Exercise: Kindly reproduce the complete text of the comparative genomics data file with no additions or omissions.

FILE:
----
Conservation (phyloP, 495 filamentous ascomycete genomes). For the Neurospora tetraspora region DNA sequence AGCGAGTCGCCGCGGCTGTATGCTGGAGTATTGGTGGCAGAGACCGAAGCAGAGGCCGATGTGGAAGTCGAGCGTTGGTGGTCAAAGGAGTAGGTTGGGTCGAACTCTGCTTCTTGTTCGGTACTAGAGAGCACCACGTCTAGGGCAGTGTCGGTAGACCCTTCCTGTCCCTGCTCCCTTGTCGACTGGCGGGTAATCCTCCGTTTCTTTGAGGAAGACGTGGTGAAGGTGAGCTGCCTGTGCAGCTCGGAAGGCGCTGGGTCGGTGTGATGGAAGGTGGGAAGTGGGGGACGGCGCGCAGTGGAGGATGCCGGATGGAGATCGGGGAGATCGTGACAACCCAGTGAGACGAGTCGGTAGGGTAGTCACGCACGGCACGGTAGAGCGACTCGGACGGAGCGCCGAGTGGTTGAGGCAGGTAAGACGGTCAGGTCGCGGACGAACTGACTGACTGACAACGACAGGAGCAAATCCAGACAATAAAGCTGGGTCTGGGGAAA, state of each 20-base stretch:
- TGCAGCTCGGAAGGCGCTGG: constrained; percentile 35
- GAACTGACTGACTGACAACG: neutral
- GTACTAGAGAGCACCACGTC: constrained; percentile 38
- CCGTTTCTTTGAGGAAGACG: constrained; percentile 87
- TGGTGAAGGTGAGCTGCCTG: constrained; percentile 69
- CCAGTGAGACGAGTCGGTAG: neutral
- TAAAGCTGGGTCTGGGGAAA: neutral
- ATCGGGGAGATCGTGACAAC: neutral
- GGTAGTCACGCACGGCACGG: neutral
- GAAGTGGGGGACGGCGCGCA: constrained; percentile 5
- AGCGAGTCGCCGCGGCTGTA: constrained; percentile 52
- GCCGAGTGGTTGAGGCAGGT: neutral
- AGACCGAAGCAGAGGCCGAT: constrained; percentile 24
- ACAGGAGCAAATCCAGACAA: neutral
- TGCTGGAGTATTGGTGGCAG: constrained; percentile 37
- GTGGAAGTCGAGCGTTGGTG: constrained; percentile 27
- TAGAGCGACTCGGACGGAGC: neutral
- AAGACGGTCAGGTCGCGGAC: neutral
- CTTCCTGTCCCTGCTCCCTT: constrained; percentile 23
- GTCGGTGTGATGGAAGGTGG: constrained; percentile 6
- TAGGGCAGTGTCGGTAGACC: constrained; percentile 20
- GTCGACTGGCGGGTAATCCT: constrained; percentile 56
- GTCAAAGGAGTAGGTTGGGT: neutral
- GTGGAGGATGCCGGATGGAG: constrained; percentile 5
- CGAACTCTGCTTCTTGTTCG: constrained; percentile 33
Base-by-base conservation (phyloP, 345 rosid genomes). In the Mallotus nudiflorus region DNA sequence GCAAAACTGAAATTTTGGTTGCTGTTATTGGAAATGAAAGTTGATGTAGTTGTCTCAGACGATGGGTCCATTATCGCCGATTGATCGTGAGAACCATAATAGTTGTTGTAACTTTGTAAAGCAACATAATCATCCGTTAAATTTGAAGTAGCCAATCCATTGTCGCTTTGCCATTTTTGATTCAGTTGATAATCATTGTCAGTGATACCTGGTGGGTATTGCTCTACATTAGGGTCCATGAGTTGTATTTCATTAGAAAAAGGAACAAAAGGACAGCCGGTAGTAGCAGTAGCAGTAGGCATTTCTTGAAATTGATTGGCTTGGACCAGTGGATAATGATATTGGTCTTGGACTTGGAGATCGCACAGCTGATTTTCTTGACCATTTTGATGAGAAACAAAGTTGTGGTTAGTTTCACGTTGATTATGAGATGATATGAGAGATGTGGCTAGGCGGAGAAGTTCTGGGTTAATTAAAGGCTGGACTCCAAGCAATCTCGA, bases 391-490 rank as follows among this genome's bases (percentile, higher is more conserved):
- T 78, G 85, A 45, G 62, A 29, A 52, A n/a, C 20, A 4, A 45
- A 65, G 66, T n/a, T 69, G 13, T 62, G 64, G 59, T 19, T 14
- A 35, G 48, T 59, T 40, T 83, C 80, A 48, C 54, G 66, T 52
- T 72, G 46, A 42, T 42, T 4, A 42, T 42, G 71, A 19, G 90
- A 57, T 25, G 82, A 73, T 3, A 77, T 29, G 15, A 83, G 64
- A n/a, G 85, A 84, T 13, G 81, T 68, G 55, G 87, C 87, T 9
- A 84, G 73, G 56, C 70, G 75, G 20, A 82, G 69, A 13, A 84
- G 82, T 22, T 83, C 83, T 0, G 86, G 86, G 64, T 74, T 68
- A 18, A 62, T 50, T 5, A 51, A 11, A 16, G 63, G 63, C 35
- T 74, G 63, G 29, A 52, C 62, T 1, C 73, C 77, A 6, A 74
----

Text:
Conservation (phyloP, 495 filamentous ascomycete genomes). For the Neurospora tetraspora region DNA sequence AGCGAGTCGCCGCGGCTGTATGCTGGAGTATTGGTGGCAGAGACCGAAGCAGAGGCCGATGTGGAAGTCGAGCGTTGGTGGTCAAAGGAGTAGGTTGGGTCGAACTCTGCTTCTTGTTCGGTACTAGAGAGCACCACGTCTAGGGCAGTGTCGGTAGACCCTTCCTGTCCCTGCTCCCTTGTCGACTGGCGGGTAATCCTCCGTTTCTTTGAGGAAGACGTGGTGAAGGTGAGCTGCCTGTGCAGCTCGGAAGGCGCTGGGTCGGTGTGATGGAAGGTGGGAAGTGGGGGACGGCGCGCAGTGGAGGATGCCGGATGGAGATCGGGGAGATCGTGACAACCCAGTGAGACGAGTCGGTAGGGTAGTCACGCACGGCACGGTAGAGCGACTCGGACGGAGCGCCGAGTGGTTGAGGCAGGTAAGACGGTCAGGTCGCGGACGAACTGACTGACTGACAACGACAGGAGCAAATCCAGACAATAAAGCTGGGTCTGGGGAAA, state of each 20-base stretch:
- TGCAGCTCGGAAGGCGCTGG: constrained; percentile 35
- GAACTGACTGACTGACAACG: neutral
- GTACTAGAGAGCACCACGTC: constrained; percentile 38
- CCGTTTCTTTGAGGAAGACG: constrained; percentile 87
- TGGTGAAGGTGAGCTGCCTG: constrained; percentile 69
- CCAGTGAGACGAGTCGGTAG: neutral
- TAAAGCTGGGTCTGGGGAAA: neutral
- ATCGGGGAGATCGTGACAAC: neutral
- GGTAGTCACGCACGGCACGG: neutral
- GAAGTGGGGGACGGCGCGCA: constrained; percentile 5
- AGCGAGTCGCCGCGGCTGTA: constrained; percentile 52
- GCCGAGTGGTTGAGGCAGGT: neutral
- AGACCGAAGCAGAGGCCGAT: constrained; percentile 24
- ACAGGAGCAAATCCAGACAA: neutral
- TGCTGGAGTATTGGTGGCAG: constrained; percentile 37
- GTGGAAGTCGAGCGTTGGTG: constrained; percentile 27
- TAGAGCGACTCGGACGGAGC: neutral
- AAGACGGTCAGGTCGCGGAC: neutral
- CTTCCTGTCCCTGCTCCCTT: constrained; percentile 23
- GTCGGTGTGATGGAAGGTGG: constrained; percentile 6
- TAGGGCAGTGTCGGTAGACC: constrained; percentile 20
- GTCGACTGGCGGGTAATCCT: constrained; percentile 56
- GTCAAAGGAGTAGGTTGGGT: neutral
- GTGGAGGATGCCGGATGGAG: constrained; percentile 5
- CGAACTCTGCTTCTTGTTCG: constrained; percentile 33
Base-by-base conservation (phyloP, 345 rosid genomes). In the Mallotus nudiflorus region DNA sequence GCAAAACTGAAATTTTGGTTGCTGTTATTGGAAATGAAAGTTGATGTAGTTGTCTCAGACGATGGGTCCATTATCGCCGATTGATCGTGAGAACCATAATAGTTGTTGTAACTTTGTAAAGCAACATAATCATCCGTTAAATTTGAAGTAGCCAATCCATTGTCGCTTTGCCATTTTTGATTCAGTTGATAATCATTGTCAGTGATACCTGGTGGGTATTGCTCTACATTAGGGTCCATGAGTTGTATTTCATTAGAAAAAGGAACAAAAGGACAGCCGGTAGTAGCAGTAGCAGTAGGCATTTCTTGAAATTGATTGGCTTGGACCAGTGGATAATGATATTGGTCTTGGACTTGGAGATCGCACAGCTGATTTTCTTGACCATTTTGATGAGAAACAAAGTTGTGGTTAGTTTCACGTTGATTATGAGATGATATGAGAGATGTGGCTAGGCGGAGAAGTTCTGGGTTAATTAAAGGCTGGACTCCAAGCAATCTCGA, bases 391-490 rank as follows among this genome's bases (percentile, higher is more conserved):
- T 78, G 85, A 45, G 62, A 29, A 52, A n/a, C 20, A 4, A 45
- A 65, G 66, T n/a, T 69, G 13, T 62, G 64, G 59, T 19, T 14
- A 35, G 48, T 59, T 40, T 83, C 80, A 48, C 54, G 66, T 52
- T 72, G 46, A 42, T 42, T 4, A 42, T 42, G 71, A 19, G 90
- A 57, T 25, G 82, A 73, T 3, A 77, T 29, G 15, A 83, G 64
- A n/a, G 85, A 84, T 13, G 81, T 68, G 55, G 87, C 87, T 9
- A 84, G 73, G 56, C 70, G 75, G 20, A 82, G 69, A 13, A 84
- G 82, T 22, T 83, C 83, T 0, G 86, G 86, G 64, T 74, T 68
- A 18, A 62, T 50, T 5, A 51, A 11, A 16, G 63, G 63, C 35
- T 74, G 63, G 29, A 52, C 62, T 1, C 73, C 77, A 6, A 74